Human action is necessarily always rational. The term "rational action" is therefore pleonastic and must be rejected as such. When applied to the ultimate ends of action, the terms rational and irrational are inappropriate and meaningless. The ultimate end of action is always the satisfaction of some desires of the acting man. Since nobody is in a position to substitute his own value judgments for those of the acting individual, it is vain to pass judgment on other people's aims and volitions. No man is qualified to declare what would make another man happier or less discontented. The critic either tells us what he believes he would aim at if he were in the place of his fellow; or, in dictatorial arrogance blithely disposing of his fellow's will and aspirations, declares what condition of this other man would better suit himself, the critic.


When applied to the means chosen for the attainment of ends, the terms rational and irrational imply a judgment about the expediency and adequacy of the procedure employed. The critic approves or disapproves of the method from the point of view of whether or not it is best suited to attain the end in question. It is a fact that human reason is not infallible and that man very often errs in selecting and applying means. An action unsuited to the end sought falls short of expectation. It is contrary to purpose, but it is rational, i.e., the outcome of a reasonable--although faulty--deliberation and an attempt--although an ineffectual attempt--to attain a definite goal. The doctors who a hundred years ago employed certain methods for the treatment of cancer which our contemporary doctors reject were--from the point of view of present-day pathology--badly instructed and therefore inefficient. But they did not act irrationally; they did their best. It is probable that in a hundred years more doctors will have more efficient methods at hand for the treatment of this disease. They will be more efficient but not more rational than our physicians.

The opposite of action is not irrational behavior, but a reactive response to stimuli on the part of the bodily organs and instincts which cannot be controlled by the volition of the person concerned.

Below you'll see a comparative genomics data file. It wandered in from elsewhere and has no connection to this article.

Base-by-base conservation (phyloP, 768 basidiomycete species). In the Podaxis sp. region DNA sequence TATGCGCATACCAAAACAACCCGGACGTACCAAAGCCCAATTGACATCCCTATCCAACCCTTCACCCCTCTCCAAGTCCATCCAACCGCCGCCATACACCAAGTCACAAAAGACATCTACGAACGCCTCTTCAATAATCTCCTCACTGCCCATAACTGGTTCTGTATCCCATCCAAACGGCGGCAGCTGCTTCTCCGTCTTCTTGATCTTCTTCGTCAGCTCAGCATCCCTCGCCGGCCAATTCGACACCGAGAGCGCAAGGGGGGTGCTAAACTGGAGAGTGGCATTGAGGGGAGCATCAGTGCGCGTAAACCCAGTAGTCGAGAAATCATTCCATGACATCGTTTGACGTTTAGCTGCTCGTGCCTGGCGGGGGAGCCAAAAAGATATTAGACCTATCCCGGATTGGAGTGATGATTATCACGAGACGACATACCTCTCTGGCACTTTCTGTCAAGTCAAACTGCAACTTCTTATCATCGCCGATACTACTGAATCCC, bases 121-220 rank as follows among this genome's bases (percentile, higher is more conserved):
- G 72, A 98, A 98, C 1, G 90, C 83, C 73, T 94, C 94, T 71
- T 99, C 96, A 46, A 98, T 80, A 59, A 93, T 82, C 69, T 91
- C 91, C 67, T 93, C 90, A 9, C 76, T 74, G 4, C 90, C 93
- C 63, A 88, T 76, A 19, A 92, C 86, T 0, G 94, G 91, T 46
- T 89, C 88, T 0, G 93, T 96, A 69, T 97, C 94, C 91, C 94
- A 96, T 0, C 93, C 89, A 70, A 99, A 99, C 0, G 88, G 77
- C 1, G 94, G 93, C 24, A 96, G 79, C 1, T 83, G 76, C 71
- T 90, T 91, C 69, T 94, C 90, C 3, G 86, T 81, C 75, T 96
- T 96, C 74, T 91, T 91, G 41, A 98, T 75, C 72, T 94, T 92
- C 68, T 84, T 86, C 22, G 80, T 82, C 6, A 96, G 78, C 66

Now, it is too late in the evening/early in the morning for me to come up with a pithy or witty conclusion, so I will leave it all as it is for the gentle reader to digest, except perhaps to quote the future Dread Pirate Roberts:

"That word you keep using. I don't think it means what you think it means."

NB: This applies to me equally. :)

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Brian's original posts in

Brian's original posts in the Gerin Oil thread attacked *Rationalism*, not rationality.

Admittedly, there is some ambiguity there.

Here's some definitions of Rationalism:
"A movement in the 18 th century Protestantism which abandoned the idea of Biblical inerrancy and adopted the belief that the Bible can be analyzed as a historical document. Some Rationalists assert that the existence of some form of deity can be proven by reason. Others see Rationalism and Atheism as synonyms."


"A branch of philosophy where truth is determined by reason."


"Any philosophy magnifying the role played by unaided reason, in the acquisition and justification of knowledge. . . "

and from Wikipedia:

"Rationalism, also known as the rationalist movement, is a philosophical doctrine that asserts that the truth should be determined by reason and factual analysis, rather than faith, dogma or religious teaching. ..."

By disparaging Rationalism, I can only assume that the disparager is opposed to using reason in the pursuit of truth, which definitely explains their religious tendencies.


You're irrational.

You're irrational.

In the comments to this

In the comments to this post, John Emerson clearly explains a concept...

I wouldn't say that. I really have no idea what point he's trying to make.

And I'm pretty sure it was Montoya who said that.

Nmg, I am aware of the